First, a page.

Funded Grants

Researcher: Roi Cohen Kadosh, Ph.D.

Grantee: University of Oxford, Oxford, United Kingdom

Researcher: Roi Cohen Kadosh, Ph.D.

Grant Title: New frontiers to improve learning, cognition and neuroplasticity

Grant Type: Scholar Award

Year: 2014

Program Area: Understanding Human Cognition

Amount: $600,000

Duration: 6 years

New frontiers to improve learning, cognition and neuroplasticity

Whether to thrive or to survive, the ability to learn and acquire cognitive skills represents a fundamental aspect of human existence. However, individuals differ in their abilities to acquire new cognitive skills, with ~10% suffering from a learning disability. Others exhibit a marked decline in their cognitive skills in the wake of unfortunate events such as stroke, traumatic brain injury, or degenerative illnesses. Still others who exhibit normal cognitive functioning might be dissatisfied with their achievements, and wish to seek out means to improve their cognitive skills.

Two contemporary ways to improve cognitive abilities in healthy and atypical participants are: 1) cognitive training to affect the brain and impact behaviour; 2) brain stimulation to directly affect areas that might not function at an optimal (atypical populations) or the most optimal (typical populations) level. Recent research in my lab has successfully combined these methods to further improve skill acquisition and cognitive outcomes. Notably, our research to date has primarily focused on healthy adults, mostly with high-level cognitive abilities (university students). I aim to extend my research in several directions by: 1) optimising cognitive training and brain stimulation by combining individualised training and brain stimulation in an intervention that is inspired by the 'personalised medicine' approach; 2) uncovering the potential neurocognitive cost(s) that might be associated with neurocognitive enhancement, a point that has been almost completely neglected in the fields of brain stimulation and cognitive training; and 3) utilising neuroimaging methods to shed light on the neural mechanisms underlying the performance enhancement (and, possibly, cost) produced by cognitive training and brain stimulation. This integrative approach will allow me to take this young field a leap forward.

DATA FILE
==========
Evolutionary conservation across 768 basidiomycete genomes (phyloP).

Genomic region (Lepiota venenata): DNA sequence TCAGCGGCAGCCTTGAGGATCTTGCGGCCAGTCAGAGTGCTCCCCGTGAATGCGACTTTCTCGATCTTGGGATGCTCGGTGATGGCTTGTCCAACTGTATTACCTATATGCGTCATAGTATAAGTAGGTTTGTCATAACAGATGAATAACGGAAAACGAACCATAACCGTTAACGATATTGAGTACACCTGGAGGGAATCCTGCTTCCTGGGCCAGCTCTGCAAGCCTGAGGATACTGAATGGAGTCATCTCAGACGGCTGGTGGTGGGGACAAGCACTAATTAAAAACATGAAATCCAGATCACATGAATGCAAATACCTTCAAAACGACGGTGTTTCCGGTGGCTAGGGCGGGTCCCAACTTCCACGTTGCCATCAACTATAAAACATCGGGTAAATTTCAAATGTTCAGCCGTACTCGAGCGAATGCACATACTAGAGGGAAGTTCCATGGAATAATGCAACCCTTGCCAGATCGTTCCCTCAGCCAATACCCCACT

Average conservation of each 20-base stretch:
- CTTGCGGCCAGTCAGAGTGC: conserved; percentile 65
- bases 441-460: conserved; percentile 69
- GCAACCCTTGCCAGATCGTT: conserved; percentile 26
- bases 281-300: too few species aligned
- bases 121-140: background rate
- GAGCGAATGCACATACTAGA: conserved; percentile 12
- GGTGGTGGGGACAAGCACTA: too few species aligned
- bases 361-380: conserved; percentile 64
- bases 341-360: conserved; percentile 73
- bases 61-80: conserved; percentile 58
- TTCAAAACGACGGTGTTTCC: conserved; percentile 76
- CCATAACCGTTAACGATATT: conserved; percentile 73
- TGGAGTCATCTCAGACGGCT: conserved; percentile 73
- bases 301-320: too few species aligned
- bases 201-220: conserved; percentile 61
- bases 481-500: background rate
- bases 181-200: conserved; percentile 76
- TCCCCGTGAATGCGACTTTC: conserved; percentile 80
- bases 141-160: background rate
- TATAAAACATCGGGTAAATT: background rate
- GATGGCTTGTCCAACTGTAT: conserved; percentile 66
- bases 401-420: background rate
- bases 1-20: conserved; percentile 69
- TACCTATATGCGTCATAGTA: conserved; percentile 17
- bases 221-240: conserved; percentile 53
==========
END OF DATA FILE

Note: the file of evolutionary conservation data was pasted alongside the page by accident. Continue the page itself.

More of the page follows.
In this programme of research, I will adopt numerical cognition as a working model. This is motivated by theoretical reasons, because compared to more artificial training paradigms, numerical cognition is an excellent and highly realistic model for cognitive skill acquisition and complex cognitive skills, which can be easily translated to other domains (e.g., reading, attention, executive functions). Moreover, by applying cognitive training to numerical abilities this work will have high ecological validity and an increased likelihood to be translated beyond laboratory research to the public good. For practical reasons, numerical abilities represent an important cognitive asset, which affect one's level of education, career opportunities, salary, and socioeconomic status, as well as physical and mental health. Moreover, the financial and societal burden of low numeracy levels on our modern, technology-driven society further highlight the urgent need for basic and applied research on numerical cognition.

This ambitious, multidisciplinary programme will provide basic and potentially translational research implications in multiple fields, including neuroscience, psychology, and education. Therefore, this effort to study and improve human cognition by integrating both basic and applied research at the interface between neuroscience and psychology, represents a promising direction to my goal of improving education, training, and rehabilitation.